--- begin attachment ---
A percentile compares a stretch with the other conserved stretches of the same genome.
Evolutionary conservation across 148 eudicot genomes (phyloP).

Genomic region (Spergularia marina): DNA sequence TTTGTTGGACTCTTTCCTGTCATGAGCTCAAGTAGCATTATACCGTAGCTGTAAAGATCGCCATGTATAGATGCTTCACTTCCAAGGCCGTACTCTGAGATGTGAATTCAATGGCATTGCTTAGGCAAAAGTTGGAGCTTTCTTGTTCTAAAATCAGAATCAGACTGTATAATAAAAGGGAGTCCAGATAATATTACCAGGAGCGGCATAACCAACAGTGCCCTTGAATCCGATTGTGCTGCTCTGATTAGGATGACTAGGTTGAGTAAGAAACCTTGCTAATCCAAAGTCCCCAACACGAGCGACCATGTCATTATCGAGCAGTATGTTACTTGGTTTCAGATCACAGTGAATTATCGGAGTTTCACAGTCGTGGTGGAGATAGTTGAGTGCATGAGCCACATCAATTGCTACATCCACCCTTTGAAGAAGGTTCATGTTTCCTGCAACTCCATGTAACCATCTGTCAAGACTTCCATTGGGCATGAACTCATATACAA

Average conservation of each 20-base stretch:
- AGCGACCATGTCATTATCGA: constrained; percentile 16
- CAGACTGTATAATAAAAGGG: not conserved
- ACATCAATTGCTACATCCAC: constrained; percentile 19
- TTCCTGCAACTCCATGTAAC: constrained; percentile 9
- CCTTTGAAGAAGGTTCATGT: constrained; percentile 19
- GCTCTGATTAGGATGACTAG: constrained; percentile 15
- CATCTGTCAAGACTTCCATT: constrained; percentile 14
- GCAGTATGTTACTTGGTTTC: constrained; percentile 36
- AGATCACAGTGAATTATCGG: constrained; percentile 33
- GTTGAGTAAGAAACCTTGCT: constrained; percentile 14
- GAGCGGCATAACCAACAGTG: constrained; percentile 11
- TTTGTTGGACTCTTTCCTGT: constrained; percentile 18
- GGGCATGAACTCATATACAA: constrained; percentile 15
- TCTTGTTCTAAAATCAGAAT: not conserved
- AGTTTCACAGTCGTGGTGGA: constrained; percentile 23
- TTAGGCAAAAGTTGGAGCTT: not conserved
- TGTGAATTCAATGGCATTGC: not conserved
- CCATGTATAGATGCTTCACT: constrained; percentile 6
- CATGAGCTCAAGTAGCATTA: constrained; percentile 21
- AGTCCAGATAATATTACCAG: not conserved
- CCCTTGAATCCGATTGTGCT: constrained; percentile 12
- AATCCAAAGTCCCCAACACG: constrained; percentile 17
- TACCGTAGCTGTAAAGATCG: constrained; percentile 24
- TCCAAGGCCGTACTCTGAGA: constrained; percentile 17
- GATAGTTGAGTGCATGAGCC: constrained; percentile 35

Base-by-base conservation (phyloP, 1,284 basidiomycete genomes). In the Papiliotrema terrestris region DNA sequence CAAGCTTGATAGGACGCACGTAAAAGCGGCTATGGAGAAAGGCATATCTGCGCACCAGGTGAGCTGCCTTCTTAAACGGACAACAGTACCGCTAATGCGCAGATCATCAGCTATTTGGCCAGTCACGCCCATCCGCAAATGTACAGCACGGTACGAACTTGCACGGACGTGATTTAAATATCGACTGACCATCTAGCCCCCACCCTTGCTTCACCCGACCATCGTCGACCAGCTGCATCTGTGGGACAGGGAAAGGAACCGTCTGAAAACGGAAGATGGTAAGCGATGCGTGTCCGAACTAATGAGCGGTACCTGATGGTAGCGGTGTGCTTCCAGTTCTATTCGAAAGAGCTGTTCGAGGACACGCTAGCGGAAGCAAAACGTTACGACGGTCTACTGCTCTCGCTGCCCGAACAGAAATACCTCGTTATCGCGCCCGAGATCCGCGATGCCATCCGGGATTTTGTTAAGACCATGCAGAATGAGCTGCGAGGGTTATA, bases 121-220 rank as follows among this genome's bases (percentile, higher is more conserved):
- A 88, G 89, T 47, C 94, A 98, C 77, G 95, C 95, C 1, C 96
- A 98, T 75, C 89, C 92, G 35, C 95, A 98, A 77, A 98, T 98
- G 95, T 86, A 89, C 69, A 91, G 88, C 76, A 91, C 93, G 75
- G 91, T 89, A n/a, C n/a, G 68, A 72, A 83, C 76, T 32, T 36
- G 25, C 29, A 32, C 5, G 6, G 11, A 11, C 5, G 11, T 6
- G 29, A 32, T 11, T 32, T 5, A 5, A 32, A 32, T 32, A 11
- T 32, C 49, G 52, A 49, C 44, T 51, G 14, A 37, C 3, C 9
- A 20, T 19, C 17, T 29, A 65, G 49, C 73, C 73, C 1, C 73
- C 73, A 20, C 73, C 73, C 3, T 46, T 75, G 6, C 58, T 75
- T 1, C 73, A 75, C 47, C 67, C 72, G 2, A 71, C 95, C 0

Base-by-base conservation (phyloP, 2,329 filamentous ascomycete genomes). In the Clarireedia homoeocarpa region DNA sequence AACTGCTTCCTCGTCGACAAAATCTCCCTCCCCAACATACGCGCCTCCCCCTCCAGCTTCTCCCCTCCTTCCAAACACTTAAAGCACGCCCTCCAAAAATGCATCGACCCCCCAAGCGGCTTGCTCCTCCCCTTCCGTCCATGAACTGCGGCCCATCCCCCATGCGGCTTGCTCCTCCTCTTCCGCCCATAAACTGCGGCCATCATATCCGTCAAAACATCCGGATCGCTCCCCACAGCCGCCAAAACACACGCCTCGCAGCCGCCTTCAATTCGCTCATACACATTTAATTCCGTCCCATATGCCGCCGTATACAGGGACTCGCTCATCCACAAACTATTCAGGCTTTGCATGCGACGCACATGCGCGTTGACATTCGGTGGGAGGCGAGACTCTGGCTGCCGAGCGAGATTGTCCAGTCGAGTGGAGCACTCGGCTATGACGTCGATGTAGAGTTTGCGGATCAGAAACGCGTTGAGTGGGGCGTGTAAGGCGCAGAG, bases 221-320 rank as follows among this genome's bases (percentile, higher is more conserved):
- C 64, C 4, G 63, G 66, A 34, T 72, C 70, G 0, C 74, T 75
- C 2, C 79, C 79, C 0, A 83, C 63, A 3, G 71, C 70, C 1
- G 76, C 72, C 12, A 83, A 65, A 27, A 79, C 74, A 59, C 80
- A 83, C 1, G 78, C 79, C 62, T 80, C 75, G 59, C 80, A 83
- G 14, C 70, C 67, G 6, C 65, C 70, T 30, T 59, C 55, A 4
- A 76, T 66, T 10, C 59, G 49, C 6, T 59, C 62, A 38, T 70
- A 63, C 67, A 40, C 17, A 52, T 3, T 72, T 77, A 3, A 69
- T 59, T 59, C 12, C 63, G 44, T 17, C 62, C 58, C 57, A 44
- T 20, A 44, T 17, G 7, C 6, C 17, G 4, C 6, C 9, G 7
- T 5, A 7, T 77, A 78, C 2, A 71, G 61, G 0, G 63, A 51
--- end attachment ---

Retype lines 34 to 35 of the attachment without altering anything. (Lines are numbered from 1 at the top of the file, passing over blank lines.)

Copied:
- G 91, T 89, A n/a, C n/a, G 68, A 72, A 83, C 76, T 32, T 36
- G 25, C 29, A 32, C 5, G 6, G 11, A 11, C 5, G 11, T 6